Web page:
Tuesday, October 2, 2012

Schoolhouse at IME, Kimpese

Schoolhouse at IME, originally uploaded by AmyEmilia.
This schoolhouse was at the nearby “big” mission, Institut Médical Evangélique. A large teaching hospital, the mission was then staffed by many different groups, as well as local folks. (It still functions today! Here is one link.) Our mission, Kivuvu, was located about 20 minutes away. The ride to school was often courtesy of Jean, who drove what she called a “dustbin” – a Citroën 2CV “Deux-Chaveaux”. The dustbin was a fun car to travel in since it bounced and jounced mightily over the dirt roads.

Many of the mission families had little kids, and so there was a tiny little school for mission kids established. The school taught grades K-5 in English and we had several different nationalities there. I only went for one year (1965-66) before I was sent up to Kinshasa to the American School, to begin 6th grade, although my younger brothers were able to stay. My teacher for that one year was Elizabeth Frazier, wife of one of the staff doctors. Her sons Tim (my age) and Tom (younger) were also in the school. I don’t remember that we had the grades segregated, so it probably functioned the same way as the traditional one-room schoolhouse in the States functioned. While one grade was taught, the rest either worked on their studies or if caught up, listened to the lesson.

I remember NOTHING of the lessons except confusion during math. I skipped over 4th grade and never properly learned my times tables. To this day, my math skills are more intuitive than literal!

As I recall the building consisted of two rooms, with concrete block walls, corrugated tin roof, and mahogany desks, chairs, and doors. Mahogany was the furniture wood of choice, and all the furniture was made right there at IME. Those chairs were heavy! Note also the papaya tree (we called them pie-pies) growing by the side of the building. 

Once the school put on a show for the parents, and one of the spectacles was a rendition of St. George and the Dragon. What remains in my mind is the wonderful green dragon costume that my mother made for me, as well as the applause when my dragon head was cut off (it was attached by snaps) by St. George. There is a delightful photo somewhere in the archives that shows my brother reciting the poem “They That Go Down To the Sea in Ships” by Sir Walter Scott, as his part of the show.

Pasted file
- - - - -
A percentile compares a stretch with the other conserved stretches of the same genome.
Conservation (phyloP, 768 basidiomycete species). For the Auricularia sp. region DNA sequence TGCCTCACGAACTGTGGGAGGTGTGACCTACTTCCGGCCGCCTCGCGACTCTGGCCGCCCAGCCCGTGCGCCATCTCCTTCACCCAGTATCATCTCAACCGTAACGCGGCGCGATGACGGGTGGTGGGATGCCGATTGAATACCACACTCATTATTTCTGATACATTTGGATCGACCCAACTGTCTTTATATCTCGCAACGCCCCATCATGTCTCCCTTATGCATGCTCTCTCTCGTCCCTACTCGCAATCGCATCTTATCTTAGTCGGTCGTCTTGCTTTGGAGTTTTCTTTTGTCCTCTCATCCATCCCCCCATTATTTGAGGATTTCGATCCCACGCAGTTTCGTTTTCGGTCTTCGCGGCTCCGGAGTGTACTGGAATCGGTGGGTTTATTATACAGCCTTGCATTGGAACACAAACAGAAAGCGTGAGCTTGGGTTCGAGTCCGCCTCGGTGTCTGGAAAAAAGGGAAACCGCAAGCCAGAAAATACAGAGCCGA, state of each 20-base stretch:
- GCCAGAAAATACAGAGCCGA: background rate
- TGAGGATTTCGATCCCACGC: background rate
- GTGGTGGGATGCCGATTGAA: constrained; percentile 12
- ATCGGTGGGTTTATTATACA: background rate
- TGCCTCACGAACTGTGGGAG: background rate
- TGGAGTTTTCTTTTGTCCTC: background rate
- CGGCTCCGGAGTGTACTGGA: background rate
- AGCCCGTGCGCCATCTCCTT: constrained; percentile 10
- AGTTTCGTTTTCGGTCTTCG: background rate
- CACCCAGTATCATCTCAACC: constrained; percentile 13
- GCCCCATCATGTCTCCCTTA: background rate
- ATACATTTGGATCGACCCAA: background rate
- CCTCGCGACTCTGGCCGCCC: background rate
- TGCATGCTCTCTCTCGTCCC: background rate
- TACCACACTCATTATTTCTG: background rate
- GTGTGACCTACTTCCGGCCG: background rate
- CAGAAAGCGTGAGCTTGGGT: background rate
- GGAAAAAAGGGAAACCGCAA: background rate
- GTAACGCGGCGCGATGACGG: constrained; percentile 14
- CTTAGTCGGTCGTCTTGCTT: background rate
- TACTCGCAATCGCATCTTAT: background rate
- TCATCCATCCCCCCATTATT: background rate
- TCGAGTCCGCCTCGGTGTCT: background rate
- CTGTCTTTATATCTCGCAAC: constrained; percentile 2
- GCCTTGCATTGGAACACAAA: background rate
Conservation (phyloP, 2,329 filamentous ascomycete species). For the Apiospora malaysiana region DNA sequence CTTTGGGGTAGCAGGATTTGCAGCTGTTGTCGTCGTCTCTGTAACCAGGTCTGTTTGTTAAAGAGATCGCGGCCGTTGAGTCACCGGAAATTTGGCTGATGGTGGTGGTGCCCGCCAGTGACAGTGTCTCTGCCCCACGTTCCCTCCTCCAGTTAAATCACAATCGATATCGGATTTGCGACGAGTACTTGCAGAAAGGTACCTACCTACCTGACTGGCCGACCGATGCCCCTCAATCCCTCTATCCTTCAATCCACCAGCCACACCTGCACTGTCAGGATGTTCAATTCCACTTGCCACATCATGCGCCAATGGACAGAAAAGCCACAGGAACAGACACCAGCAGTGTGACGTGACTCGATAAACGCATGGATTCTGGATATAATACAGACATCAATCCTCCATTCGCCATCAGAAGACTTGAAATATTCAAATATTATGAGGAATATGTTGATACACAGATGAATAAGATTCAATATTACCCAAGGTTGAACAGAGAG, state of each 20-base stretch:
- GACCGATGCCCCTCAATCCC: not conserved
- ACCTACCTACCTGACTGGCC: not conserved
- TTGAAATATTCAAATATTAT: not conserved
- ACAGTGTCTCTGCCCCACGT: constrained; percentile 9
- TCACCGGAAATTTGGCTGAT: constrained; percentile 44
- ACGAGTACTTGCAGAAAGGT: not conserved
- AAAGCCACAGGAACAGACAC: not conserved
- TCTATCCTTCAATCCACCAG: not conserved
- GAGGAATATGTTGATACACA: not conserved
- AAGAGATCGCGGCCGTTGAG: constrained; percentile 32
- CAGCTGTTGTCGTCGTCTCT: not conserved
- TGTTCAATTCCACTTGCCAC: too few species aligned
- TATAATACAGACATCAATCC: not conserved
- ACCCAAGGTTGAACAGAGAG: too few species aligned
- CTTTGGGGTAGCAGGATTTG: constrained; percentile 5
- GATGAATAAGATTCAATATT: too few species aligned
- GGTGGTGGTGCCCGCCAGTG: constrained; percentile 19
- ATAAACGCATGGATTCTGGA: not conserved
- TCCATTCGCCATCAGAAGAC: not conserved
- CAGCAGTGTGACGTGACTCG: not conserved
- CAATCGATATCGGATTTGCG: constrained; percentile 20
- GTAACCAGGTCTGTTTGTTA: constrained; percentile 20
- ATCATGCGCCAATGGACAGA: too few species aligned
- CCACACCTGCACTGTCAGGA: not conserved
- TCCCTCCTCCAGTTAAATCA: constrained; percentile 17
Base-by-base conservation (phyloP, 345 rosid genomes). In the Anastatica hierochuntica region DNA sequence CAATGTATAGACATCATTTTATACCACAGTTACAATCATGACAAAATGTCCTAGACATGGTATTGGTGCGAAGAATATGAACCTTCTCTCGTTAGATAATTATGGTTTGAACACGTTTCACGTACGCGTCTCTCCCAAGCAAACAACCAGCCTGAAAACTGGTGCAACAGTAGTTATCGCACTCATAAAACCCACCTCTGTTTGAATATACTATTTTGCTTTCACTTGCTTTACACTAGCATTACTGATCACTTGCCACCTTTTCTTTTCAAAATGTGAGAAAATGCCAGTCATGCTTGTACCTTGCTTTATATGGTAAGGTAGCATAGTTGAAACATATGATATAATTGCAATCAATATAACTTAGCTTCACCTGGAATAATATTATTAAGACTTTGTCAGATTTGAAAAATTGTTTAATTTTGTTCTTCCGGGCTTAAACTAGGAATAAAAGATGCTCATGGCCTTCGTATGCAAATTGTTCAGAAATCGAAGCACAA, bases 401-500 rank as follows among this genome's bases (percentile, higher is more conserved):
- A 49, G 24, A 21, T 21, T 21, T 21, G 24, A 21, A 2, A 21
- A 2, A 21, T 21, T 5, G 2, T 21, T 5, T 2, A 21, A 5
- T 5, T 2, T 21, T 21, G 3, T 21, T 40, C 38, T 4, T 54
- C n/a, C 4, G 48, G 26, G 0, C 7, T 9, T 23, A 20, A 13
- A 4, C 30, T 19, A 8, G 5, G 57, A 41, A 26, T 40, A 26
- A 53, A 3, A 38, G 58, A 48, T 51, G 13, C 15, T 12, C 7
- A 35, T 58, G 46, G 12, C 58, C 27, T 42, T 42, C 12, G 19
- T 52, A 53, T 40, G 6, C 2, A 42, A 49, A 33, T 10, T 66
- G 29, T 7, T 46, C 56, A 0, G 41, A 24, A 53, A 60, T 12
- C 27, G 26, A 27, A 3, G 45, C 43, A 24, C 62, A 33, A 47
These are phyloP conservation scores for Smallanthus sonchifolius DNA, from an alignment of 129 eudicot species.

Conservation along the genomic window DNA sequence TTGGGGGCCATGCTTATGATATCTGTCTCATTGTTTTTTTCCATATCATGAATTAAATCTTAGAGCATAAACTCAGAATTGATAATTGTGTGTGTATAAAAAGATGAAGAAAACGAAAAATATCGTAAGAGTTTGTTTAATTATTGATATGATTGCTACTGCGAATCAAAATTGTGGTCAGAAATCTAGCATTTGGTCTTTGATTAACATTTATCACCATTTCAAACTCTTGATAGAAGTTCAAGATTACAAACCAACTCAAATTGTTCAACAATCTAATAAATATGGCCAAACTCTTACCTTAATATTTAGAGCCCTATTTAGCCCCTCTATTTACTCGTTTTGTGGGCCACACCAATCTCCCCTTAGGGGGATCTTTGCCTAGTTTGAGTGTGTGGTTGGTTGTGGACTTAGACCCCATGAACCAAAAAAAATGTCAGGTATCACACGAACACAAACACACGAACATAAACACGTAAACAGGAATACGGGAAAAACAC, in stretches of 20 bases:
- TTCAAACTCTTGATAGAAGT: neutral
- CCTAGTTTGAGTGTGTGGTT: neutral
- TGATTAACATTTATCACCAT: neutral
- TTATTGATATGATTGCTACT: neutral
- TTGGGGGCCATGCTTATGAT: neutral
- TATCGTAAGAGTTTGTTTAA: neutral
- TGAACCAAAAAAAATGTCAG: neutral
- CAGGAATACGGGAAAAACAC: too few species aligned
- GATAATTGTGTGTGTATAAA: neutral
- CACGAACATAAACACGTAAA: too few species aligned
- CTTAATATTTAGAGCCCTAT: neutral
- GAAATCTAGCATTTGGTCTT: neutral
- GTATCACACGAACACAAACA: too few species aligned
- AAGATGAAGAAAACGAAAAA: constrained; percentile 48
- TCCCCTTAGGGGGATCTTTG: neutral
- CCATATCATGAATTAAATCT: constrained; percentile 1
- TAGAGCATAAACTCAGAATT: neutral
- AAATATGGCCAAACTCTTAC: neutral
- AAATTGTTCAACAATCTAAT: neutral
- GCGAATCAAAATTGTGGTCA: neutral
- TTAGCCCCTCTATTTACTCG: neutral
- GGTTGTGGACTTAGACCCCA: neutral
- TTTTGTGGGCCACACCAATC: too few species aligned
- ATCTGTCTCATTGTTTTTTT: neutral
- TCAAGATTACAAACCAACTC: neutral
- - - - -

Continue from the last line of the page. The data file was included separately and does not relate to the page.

Anonymous said...

I recall the "Big" schoolhouse well. Tommy Frasier and I had 1st grade taught by his mom at their house. She was a great teacher, I remember mostly Dick and Jane and Green Eggs and Ham! Second Grade was mostly managed by Mrs Testerman as a group of several grades. I mainly remember reading time, and that my Mom did a craft class on Saturdays-I think she was supposed to be the teacher that year but somehow it didn't work out. Thankfully ,Mrs Testerman was great in a profession she had not trained in. Third Grade was the first year of the brand new School House! I remember hating Calvert School's spelling list and loving studying the Greek and Roman Gods. We would play on the Frangipangi tree I think the same one in the picture. Tommy and I were alone (except briefly someone else) in one room and the other kids in the other room-Was I that disruptive in class?? I recall poems from Silver Pennies-The moon it is a Griffin's egg, hatching out tomorrow night.....' as well as the song 'I had a little nut tree, nothing would it bear, but a silver nutmeg and a golden pear..that I or we got ready for some kind of show. It was a great "Big" school for us "little Kids" still too young for the Dorms in Kinshasa to go to TASOK.

AmyEmilia said...

Funny what we remember, isn't it! That is actually why I started doing this... I have found that my memories are so different from those of my brothers and sister.


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